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Tuesday, April 10, 2007

Evaluating Culture

Don't quite know what else to call this post. It's going to be a label because Em and I are writing papers for class half affectionately called "Magnum Opus" or as Sister says "your best work yet".

The goal is to take something that the culture says is true, good and beautiful and prove that it's not.

I think it is vital that we, as youth ministers, really examine the world that we live in. Many of us, by now, have lived with "pop culture" being "the culture". Seriously: we all know things like John Hughes movies, punk rock. rap, MTV, reality tv, rubics cubes, xbox...we live in it and barely even recognize it.

Now, I'm not sure I can pitch it all out the window. I think my parents, in their own way, helped us kids discern what was worth bringing into our lives and what wasn't. ...even if sometimes it was that they wouldn't let us have it at all. But I'd have to say that most of Gen X and Gen Y do not have the ability to critique the culture we live in. I think most of us go along and don't even see it.

However, we not only have to recognize it's affects on our lives, but we have to teach the kids we work with how to evaluate what they are bringing into their world.

I'm sitting here writing this post and watching TV to evaluate commercials for my paper. I've tried to watch a variety of channels, knowing ads are different depending on the audience. Tonight's night is MTV. (Ok, so I watched Gilmore Girls on the CW first...I know, it fits into that genre Should I Really Be Watching This?). You don't even want to know what their own commercial is. You are going to die.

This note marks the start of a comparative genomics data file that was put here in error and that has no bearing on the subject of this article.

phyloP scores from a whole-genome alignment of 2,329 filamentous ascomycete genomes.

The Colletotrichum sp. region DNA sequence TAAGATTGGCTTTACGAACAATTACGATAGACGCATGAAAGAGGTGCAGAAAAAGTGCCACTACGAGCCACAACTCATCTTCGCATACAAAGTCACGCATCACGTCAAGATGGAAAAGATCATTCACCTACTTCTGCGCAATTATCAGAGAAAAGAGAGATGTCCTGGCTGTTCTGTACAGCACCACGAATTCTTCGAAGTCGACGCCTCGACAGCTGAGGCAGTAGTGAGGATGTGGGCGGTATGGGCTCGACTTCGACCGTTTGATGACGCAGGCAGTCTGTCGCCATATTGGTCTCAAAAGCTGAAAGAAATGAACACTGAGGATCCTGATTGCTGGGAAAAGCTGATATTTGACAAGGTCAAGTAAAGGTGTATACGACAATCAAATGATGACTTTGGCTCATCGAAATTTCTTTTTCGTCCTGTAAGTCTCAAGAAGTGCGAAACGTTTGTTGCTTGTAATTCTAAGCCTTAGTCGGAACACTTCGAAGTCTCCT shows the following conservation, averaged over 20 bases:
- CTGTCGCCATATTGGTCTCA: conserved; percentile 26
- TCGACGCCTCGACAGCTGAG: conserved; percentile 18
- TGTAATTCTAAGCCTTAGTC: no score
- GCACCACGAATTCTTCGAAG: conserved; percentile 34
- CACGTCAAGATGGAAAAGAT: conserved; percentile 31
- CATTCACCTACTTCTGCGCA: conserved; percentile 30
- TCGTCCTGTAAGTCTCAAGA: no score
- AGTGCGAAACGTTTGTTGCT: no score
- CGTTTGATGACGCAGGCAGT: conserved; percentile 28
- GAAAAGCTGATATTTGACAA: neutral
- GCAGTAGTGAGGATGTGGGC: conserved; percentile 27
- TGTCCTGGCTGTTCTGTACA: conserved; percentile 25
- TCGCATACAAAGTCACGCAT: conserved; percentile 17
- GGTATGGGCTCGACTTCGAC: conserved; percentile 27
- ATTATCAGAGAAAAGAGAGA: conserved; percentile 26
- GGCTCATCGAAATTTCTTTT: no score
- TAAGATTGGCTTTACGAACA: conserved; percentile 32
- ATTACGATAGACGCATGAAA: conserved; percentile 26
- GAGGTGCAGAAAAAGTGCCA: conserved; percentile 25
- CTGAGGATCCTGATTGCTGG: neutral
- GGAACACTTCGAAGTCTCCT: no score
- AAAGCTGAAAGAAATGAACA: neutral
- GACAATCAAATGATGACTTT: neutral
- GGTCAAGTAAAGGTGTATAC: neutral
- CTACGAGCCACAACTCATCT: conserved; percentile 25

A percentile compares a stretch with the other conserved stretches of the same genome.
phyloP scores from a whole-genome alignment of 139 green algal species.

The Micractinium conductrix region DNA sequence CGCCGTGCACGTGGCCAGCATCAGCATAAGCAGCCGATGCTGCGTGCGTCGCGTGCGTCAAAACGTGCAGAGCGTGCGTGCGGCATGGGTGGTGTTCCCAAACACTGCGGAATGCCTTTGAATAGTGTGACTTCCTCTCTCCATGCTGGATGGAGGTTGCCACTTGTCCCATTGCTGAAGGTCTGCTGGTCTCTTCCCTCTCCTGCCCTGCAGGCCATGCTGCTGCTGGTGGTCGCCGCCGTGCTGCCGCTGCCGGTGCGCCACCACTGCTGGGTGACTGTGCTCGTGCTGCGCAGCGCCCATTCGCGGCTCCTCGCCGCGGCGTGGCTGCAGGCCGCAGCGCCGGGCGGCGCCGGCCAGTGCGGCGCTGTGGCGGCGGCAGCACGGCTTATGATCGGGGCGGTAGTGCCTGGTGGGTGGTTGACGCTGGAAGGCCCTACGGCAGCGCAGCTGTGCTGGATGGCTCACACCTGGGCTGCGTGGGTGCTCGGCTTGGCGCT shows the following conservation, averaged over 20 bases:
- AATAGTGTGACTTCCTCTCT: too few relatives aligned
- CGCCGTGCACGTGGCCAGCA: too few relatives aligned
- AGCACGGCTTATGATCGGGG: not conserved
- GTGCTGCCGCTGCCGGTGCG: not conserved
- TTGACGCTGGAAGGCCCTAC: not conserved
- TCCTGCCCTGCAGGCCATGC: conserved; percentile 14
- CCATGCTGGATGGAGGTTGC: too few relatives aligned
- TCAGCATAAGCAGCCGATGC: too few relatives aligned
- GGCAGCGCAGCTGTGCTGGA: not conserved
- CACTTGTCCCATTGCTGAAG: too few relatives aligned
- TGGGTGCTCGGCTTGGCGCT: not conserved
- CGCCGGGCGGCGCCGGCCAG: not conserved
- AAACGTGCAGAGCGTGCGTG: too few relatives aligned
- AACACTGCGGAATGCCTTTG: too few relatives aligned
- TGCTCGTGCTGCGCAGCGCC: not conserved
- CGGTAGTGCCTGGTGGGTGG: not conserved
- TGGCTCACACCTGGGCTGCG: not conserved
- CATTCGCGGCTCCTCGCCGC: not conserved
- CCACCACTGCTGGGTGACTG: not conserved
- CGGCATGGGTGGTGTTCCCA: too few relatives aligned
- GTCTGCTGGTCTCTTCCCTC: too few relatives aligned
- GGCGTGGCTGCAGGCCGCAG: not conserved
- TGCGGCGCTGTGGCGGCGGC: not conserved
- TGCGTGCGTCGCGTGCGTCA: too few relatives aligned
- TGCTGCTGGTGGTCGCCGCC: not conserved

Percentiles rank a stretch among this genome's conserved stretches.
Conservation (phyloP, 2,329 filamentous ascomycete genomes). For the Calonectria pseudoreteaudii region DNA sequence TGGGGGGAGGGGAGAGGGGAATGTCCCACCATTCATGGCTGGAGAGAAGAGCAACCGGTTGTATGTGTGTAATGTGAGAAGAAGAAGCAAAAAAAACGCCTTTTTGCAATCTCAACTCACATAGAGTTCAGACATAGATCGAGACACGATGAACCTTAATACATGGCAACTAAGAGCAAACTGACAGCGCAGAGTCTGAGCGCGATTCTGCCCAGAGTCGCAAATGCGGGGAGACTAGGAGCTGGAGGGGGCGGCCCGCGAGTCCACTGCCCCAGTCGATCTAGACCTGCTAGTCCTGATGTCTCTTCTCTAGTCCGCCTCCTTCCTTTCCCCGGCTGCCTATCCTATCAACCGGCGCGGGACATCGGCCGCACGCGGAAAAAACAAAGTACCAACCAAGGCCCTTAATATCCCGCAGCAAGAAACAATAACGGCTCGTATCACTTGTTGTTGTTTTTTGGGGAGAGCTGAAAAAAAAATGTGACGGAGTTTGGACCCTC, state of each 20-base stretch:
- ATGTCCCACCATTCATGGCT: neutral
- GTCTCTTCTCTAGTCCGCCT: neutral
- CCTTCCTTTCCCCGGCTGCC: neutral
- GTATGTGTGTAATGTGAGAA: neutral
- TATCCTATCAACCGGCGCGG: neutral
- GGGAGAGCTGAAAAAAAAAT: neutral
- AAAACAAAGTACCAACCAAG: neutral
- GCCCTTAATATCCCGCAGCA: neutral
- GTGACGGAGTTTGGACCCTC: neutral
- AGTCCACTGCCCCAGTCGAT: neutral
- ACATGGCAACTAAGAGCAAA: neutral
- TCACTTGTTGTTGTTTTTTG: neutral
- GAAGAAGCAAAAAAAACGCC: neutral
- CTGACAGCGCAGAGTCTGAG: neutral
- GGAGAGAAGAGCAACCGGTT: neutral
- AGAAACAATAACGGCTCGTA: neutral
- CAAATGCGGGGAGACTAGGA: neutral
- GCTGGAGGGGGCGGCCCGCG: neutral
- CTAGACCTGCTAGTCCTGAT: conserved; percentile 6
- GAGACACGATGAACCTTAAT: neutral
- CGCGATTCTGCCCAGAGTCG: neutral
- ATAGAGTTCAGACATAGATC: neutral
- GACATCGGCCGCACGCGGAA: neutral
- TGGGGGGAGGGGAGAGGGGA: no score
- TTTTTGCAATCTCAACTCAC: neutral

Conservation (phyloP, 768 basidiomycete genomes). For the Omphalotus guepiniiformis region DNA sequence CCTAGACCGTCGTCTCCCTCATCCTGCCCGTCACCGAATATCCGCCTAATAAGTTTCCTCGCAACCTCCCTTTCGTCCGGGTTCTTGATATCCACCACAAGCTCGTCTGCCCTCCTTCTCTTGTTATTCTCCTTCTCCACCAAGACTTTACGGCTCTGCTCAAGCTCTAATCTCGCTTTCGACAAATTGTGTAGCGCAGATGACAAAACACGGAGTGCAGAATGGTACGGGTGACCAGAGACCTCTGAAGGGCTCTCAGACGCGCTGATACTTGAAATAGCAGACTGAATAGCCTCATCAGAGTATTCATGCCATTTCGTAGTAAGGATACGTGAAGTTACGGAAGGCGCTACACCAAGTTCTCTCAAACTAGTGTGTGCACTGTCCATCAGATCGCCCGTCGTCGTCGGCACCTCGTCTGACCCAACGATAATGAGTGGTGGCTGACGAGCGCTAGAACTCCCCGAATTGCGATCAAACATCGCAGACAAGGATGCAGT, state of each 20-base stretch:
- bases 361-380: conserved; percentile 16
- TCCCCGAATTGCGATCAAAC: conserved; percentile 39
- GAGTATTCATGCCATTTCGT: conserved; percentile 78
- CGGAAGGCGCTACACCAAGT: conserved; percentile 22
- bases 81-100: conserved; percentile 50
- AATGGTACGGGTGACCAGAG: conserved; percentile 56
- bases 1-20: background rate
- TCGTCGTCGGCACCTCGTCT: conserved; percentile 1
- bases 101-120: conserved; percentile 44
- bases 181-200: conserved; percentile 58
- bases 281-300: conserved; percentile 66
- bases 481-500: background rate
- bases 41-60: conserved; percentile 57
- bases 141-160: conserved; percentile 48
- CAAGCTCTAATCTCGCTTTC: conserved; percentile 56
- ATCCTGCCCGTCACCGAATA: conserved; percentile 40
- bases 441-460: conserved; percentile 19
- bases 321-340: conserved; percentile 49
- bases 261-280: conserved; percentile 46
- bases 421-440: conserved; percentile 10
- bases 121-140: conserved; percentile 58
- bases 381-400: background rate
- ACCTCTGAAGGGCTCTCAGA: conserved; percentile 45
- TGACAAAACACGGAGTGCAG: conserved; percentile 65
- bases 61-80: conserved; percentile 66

Pardon the digression here, but for starters, their slogan is "maturity is overrated". And...the commericals have to do with...mature content. But to the slogan: Doesn't this say so much?

So back to the evaluation of culture: We have to learn how to see it with a critical eye. The world isn't going to train us. We can't simply throw things out and just tell the kid "That's baaaaad". We have to be able to articulate HOW we, as Christians, can use the good in our culture, but how to be critical of what is not good in our culture.

How do we do that? Well, stay tuned for further posts as Em and I research and formulate our papers!

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5 Comments:

Blogger Youth Minister said...

I admit I watch shows that I might not normally watch just because I know in reality it is what some of the kids are watching. It helps me discuss them (in a critical way) with the teens. After watching a recent episode of The Hills on MTV I thought it would be important to talk about cohabitation. I thought about showing clips of the show but have decided not to because I don't want the show to be the main focus but do want to be able to use something popular to help in my discussion.

7:05 AM  
Anonymous Anonymous said...

I have been reading this book, "Packaging Girlhood, Rescuing Our Daughters from Marketers' Schemes," that has really exposed me to think about the unconscious way we promote "girlie" things like shopping etc. to girls from a young age(2) on. The idea that marketers, with their pint size purses and television shows that are all about selling fashion trends, were more about grooming our young girls to be "shoppers," had not really occured to me.
The book affirms your point that we have to teach people how to see the messages we are receiving with a more analytical eye.
I do not have any daughters but, as a minister to young girls I can use the book's message to help promote the development of their discerning eye.
-cammie

3:53 PM  
Blogger Christopher said...

I can't wait to see how your paper ends up. It sounds like an intriguing topic, difficult to be sure, but one that could yield great fruit.

10:36 PM  
Blogger TCYM Lounge said...

y'know what really blows me away is how pervasive advertising is.

It's not like one of the major sins we know to not even entertain. Advertising in and of itself isn't bad, but how OFTEN I give in to is is disappointing...seriously!

8:24 PM  
Anonymous Anonymous said...

The thing is, it is someone's job to make sure it is hard for us to resist giving into it.

Once, I had a discussion about the effects of advertising with a group of high school kids. It surprised me at how they thought they were so unaffected by it.
It is pervassive and subliminal in many ways.

:) I know, we need someone who has that gift(advertising), to be a part of our ministry. Then it would be their job to make us irresistable!

~cammie

9:20 PM  

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